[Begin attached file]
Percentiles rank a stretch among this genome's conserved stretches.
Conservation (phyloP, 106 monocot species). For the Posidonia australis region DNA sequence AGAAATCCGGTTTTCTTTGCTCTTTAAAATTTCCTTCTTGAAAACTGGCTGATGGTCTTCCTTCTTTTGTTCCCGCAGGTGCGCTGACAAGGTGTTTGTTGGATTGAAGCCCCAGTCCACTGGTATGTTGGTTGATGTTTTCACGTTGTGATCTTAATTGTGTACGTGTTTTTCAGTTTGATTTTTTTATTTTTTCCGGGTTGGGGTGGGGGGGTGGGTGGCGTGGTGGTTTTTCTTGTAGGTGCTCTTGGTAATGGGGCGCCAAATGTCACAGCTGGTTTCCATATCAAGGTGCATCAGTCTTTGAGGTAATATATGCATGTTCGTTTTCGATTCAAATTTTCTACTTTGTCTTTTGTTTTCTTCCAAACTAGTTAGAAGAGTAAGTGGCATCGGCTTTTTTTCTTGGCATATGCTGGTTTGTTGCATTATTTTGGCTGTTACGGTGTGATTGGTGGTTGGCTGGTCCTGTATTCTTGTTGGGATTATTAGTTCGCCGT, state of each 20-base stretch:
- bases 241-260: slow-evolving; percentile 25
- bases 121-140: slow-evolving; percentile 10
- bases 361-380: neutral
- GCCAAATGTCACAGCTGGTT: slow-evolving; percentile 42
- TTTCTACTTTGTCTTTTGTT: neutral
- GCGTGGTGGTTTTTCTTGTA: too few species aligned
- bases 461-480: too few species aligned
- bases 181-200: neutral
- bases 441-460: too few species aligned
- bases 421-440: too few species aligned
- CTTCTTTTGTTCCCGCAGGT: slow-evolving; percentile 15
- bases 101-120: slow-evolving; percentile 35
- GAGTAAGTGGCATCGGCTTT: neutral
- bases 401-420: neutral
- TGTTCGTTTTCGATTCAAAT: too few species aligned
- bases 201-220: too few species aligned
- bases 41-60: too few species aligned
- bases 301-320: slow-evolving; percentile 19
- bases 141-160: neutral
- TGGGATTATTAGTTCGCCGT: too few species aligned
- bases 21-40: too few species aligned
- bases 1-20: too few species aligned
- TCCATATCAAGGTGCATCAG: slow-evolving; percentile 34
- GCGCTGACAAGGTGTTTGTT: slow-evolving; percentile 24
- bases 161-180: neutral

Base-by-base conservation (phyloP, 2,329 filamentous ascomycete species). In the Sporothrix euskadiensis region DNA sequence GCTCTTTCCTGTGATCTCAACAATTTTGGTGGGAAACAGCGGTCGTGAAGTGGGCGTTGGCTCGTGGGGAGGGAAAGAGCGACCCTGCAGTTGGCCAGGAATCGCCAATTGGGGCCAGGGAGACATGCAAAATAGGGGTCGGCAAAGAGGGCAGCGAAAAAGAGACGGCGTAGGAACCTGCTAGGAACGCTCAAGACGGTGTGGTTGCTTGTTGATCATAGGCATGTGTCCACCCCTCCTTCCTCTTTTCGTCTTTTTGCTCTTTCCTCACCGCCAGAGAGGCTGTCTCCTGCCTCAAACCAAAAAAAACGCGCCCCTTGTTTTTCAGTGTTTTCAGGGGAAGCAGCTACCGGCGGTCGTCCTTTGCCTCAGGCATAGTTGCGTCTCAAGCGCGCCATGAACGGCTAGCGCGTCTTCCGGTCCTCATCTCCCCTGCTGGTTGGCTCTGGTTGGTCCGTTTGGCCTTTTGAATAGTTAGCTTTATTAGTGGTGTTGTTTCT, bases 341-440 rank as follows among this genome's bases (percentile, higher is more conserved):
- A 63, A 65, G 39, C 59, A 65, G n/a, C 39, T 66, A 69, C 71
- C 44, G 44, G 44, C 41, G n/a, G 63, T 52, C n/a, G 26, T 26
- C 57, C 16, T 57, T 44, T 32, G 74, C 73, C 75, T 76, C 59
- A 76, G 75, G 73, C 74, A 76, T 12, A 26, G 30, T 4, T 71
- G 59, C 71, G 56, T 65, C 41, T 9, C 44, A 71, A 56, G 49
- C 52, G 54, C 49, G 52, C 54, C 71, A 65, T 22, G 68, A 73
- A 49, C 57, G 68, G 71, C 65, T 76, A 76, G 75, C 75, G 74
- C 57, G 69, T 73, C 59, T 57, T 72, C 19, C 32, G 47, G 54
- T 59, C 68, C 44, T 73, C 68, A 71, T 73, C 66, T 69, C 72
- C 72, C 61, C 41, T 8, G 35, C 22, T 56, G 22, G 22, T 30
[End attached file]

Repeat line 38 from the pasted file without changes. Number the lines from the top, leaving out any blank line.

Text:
- C 72, C 61, C 41, T 8, G 35, C 22, T 56, G 22, G 22, T 30